In a continuing effort toward ergonomics I started wondering if I should buy computer glasses. For those who don’t know, they’re glasses that gamers wear to block the blue rays from computer screens that hurt our eyes. After all, I’ve been sitting in front of a computer for work or hobby for oh, I don’t know, twenty-one years in a row.
The catalyst for this way of thinking actually did come from a video game. Every now and then I need a break from writing and reading, which have become more job-like than recreational, and I’ll get a PlayStation game to blow off some time doing something mindless. I got God of War when it came out and decided to give a try.
Only I couldn’t read the menu screen.
So instead of just getting computer glasses I thought I’d have my lifetime of 20/20 vision checked just to verify that my wonderfully perfect eyes are still wonderfully perfect.
You know that little vision device they make you look through at the Secretary of State? (DMV for non-Michiganders.) When I first arrived they had me look through that sort of thing. The woman helping me said, “Can you read the letters on the bottom line?”
Um … oh holy crap. No?
I honestly thought there was something wrong with the machine. I took my eyes away from the thing and looked at her. I didn’t say anything, but my face was all, “Is this thing broken?”
I couldn’t read any of those letters. They were just blurry smudges.
On to the real exam. We slammed through a bunch of lenses and I said better, worse, or same for dozens of different options. I was still holding out hope that the optometrist would end the exam and say, “What are you doing here, silly? Your eyes are amazingly perfect!”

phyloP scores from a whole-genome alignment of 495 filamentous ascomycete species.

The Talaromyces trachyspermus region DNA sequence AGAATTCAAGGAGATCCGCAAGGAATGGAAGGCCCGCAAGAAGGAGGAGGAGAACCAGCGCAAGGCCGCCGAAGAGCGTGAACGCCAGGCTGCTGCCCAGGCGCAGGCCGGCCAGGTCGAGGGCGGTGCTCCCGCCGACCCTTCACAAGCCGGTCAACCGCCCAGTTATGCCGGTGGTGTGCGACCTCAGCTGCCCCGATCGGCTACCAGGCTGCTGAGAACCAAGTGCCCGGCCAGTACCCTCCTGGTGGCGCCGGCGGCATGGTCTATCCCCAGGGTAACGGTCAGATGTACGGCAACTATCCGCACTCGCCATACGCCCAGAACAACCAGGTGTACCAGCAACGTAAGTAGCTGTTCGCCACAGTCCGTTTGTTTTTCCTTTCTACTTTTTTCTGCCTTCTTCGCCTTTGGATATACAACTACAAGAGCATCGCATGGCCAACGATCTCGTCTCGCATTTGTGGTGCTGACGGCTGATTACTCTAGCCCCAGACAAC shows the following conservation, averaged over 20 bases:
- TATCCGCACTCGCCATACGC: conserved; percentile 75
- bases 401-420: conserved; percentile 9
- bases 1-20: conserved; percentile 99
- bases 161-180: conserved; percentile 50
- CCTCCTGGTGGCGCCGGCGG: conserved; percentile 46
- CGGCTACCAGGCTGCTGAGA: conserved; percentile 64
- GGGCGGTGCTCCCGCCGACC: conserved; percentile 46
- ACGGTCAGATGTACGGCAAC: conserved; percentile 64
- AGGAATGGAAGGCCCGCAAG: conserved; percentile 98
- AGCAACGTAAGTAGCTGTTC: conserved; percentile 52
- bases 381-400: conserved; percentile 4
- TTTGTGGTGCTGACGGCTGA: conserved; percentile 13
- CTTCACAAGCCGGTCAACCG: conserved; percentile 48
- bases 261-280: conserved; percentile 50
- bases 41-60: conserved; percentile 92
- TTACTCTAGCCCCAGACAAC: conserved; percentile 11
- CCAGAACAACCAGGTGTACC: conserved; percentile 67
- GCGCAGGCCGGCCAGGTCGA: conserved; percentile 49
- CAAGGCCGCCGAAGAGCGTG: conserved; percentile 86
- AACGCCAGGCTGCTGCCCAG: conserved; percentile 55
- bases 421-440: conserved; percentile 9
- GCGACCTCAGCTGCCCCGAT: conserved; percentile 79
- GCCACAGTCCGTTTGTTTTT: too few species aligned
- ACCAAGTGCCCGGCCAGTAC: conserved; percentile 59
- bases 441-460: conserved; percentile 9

But at the end she took away the device and showed me some letters on the wall. She said, “That’s 20/15. How does it look?”
Blurry as f**k.
She changed it and said, “That’s 20/20. How about that?”
Oh God! Oh no! It’s blurry as f*****************k!
So that sucked.
She put the device back in front of my eyes and said, “How about now?”
Crystal clear, yo.
So I’ll be wearing glasses now. I got some lenses with anti-glare and blue-blocking for the computer screen. Hopefully it will reduce strain and help with the mild headaches I get on occasion after a long day.
I guess deep down I knew this would happen one day, and truth told I’m not that bummed out. I’m basing my aversion to glasses on my high school and college friends who had to wear them and hated doing so. But if I think back we were always off doing something crazy or adventurous. I’m guessing it’s a little easier to hate wearing glasses when you’re ten beers deep and floating down a river in a canoe, you know? It’s probably easier to hate them when at any minute you could get tackled and pink-bellied by your insane friends. Maybe it won’t be so bad when I’m just sitting at a computer looking very studious and astounded by the clarity of my new vision.
I guess we’re gonna find out.